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The following CSS works fine in Webkit. Haven't checked it in Opera, but I know it's not working in Firefox. Can anybody tell me why?

The correct classes are definitely getting applied to my HTML (inspected it with Firebug, and I do see the -moz-animation: 500ms ease 0s normal forwards 1 arrowRotateDot property on .arrow).

This also doesn't work in IE9, although I did originally have -ms-animation:... and -ms-transform:.... I thought it was supposed to work in IE9, but when it didn't I just assumed that IE didn't support these yet. However, now that it's not working in Firefox, maybe something else is going on.

.page.updatesPodcasts > .mainContent > .content .contentUpdates .disc.dot .dvd .arrow {
  -webkit-animation: arrowRotateDot 500ms forwards;
  -moz-animation: arrowRotateDot 500ms forwards;
  -o-animation: arrowRotateDot 500ms forwards;
  animation: arrowRotateDot 500ms forwards;
}
.page.updatesPodcasts > .mainContent > .content .contentUpdates .disc.f2 .dvd .arrow {
  -webkit-animation: arrowRotateF2 500ms forwards;
  -moz-animation: arrowRotateF2 500ms forwards;
  -o-animation: arrowRotateF2 500ms forwards;
  animation: arrowRotateF2 500ms forwards;
}

@-webkit-keyframes arrowRotateDot {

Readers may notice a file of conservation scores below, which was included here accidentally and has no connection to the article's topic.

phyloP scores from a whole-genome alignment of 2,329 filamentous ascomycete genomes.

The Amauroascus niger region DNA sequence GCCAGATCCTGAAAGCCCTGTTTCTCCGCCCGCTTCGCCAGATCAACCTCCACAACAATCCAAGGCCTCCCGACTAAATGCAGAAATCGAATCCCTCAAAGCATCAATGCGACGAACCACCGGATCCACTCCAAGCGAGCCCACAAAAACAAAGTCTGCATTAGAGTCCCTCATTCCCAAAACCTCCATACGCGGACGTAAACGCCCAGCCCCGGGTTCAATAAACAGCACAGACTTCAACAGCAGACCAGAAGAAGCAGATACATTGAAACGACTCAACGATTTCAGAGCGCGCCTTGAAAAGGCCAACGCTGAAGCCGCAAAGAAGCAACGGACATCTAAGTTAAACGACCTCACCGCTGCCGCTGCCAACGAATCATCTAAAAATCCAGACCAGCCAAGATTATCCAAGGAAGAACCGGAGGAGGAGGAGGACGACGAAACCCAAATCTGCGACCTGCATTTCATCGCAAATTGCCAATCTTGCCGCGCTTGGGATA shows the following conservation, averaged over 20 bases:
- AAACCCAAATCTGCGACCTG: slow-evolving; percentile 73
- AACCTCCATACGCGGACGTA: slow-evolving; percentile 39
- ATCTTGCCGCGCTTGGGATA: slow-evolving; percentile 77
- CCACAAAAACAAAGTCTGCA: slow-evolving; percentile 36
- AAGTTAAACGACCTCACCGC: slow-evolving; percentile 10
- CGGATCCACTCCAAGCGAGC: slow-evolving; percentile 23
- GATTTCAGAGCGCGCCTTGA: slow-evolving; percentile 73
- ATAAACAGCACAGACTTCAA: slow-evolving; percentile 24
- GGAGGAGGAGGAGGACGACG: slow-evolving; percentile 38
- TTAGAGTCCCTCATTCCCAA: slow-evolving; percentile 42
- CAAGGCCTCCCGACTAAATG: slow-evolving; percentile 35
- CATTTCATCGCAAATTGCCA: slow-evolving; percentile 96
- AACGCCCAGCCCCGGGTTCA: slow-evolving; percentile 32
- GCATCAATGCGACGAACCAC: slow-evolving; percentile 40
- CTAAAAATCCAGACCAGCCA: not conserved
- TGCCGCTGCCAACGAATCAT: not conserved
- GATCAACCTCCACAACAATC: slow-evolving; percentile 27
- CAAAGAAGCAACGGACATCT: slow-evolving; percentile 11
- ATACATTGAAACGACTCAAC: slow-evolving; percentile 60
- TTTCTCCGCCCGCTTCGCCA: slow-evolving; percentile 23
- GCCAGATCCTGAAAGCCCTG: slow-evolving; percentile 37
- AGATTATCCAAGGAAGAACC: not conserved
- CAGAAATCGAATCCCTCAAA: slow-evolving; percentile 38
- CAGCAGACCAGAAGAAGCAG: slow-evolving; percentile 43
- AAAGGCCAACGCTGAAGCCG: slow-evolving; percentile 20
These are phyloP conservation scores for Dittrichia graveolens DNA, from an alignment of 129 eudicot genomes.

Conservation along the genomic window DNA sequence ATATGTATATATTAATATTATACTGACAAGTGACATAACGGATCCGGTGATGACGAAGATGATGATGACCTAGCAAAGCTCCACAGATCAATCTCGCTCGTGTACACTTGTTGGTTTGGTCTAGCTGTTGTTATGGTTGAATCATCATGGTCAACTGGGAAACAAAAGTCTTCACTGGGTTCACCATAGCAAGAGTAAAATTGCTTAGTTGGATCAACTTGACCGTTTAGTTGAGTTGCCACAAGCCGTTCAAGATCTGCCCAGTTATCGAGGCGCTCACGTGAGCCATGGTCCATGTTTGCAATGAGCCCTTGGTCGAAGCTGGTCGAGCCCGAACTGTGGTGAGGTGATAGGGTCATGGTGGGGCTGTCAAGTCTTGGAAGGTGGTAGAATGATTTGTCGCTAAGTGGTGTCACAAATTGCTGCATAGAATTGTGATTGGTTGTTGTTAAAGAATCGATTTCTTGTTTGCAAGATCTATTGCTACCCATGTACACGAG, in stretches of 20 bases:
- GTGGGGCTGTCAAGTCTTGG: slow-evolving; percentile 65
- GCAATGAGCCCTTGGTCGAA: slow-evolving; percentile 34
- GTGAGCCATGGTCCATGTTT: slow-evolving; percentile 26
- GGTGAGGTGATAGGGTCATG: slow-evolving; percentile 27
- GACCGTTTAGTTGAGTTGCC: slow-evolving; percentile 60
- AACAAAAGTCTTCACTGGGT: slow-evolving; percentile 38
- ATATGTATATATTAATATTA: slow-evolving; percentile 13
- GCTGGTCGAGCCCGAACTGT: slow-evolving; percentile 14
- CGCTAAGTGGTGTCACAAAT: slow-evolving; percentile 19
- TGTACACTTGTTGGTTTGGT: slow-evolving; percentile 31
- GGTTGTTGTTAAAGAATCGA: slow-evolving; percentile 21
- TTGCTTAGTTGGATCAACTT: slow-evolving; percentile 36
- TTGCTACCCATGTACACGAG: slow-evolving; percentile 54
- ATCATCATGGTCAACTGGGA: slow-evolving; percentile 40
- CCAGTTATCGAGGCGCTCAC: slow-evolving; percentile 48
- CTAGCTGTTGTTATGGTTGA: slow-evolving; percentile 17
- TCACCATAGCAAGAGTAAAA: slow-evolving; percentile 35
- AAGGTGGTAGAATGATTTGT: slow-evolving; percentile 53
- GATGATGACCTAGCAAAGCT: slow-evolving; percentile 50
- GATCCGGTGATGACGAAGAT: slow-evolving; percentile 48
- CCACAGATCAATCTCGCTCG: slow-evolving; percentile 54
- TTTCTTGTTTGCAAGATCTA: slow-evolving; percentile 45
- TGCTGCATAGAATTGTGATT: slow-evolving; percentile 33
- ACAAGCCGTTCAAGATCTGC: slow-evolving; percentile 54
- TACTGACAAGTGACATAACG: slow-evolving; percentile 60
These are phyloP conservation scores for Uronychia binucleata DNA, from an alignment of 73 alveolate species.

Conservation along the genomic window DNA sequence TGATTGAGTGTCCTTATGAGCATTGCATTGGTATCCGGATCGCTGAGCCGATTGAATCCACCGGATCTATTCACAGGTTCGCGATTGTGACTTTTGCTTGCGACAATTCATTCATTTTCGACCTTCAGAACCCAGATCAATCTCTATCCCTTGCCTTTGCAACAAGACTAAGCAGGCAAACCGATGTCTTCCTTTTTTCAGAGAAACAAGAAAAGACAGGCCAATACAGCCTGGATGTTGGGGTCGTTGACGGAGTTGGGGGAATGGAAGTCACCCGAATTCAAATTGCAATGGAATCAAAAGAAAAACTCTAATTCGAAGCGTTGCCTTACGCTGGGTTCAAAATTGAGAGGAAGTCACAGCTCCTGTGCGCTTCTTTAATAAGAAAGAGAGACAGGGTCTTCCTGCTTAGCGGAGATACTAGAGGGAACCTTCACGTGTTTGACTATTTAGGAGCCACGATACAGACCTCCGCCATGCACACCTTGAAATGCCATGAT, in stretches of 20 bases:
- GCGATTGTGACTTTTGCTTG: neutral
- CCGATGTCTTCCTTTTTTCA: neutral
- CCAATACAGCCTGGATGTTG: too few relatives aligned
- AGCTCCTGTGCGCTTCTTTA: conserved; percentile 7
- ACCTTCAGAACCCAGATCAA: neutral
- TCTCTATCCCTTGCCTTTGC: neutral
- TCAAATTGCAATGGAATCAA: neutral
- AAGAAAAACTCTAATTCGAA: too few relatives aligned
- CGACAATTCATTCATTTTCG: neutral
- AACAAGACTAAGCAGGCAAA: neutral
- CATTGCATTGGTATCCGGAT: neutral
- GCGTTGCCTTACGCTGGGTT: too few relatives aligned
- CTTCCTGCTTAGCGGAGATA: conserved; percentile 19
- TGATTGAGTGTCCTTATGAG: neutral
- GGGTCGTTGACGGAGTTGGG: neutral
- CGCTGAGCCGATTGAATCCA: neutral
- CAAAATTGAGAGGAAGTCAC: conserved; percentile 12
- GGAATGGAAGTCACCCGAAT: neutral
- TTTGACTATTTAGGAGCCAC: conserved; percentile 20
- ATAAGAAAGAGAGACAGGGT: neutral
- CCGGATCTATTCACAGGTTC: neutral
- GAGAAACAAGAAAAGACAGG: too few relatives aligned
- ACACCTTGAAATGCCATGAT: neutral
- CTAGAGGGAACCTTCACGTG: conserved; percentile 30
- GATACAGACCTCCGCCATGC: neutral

100%  {
      left:-18px; top:182px;
      -moz-transform: scale(1) rotate(-30deg);
      -webkit-transform: scale(1) rotate(-30deg);
      -o-transform: scale(1) rotate(-30deg);
      transform: scale(1) rotate(-30deg);
      }
}
@-webkit-keyframes arrowRotateF2 {
  0%  {
      left:-18px; top:182px;
      -moz-transform: scale(1) rotate(-30deg);
      -webkit-transform: scale(1) rotate(-30deg);
      -o-transform: scale(1) rotate(-30deg);
      transform: scale(1) rotate(-30deg);
      }
  100%  {
      left:115px; top:257px;
      -moz-transform: scale(1) rotate(-90deg);
      -webkit-transform: scale(1) rotate(-90deg);
      -o-transform: scale(1) rotate(-90deg);
      transform: scale(1) rotate(-90deg);
      }
}
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2 Answers

up vote 6 down vote accepted

Your animations are not working in Firefox because you are using @-webkit-keyframes, which only applies to Webkit browsers, i.e. Chrome and Safari. The (somewhat) cross-browser way to do animation keyframes is:

@keyframes animationName {
    /* animation rules */
}

@-moz-keyframes animationName {
    /* -moz-animation rules */
}

@-webkit-keyframes animationName {
    /* -webkit-animation rules */
}

Opera and Internet Explorer do not currently support the @keyframes rule.

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Duh. Thank you :) –  maxedison Oct 1 '11 at 13:22
    
Internet Explorer 10 supports @keyframes rule. (without using -ms- prefix) –  Mahdi Ghiasi Nov 25 '12 at 20:37
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Skyline is correct. Firefox does not support this, so you will need additional code to get the same or similar effects if they exist without webkit.

Also, here is some additional information that might help you with your code or help you in deciding where to go from this point with your code if adding additional code is not an option (I ended up changing how I code to keep from being overwhelmed with code):

http://caniuse.com/#

http://www.quirksmode.org/webkit.html

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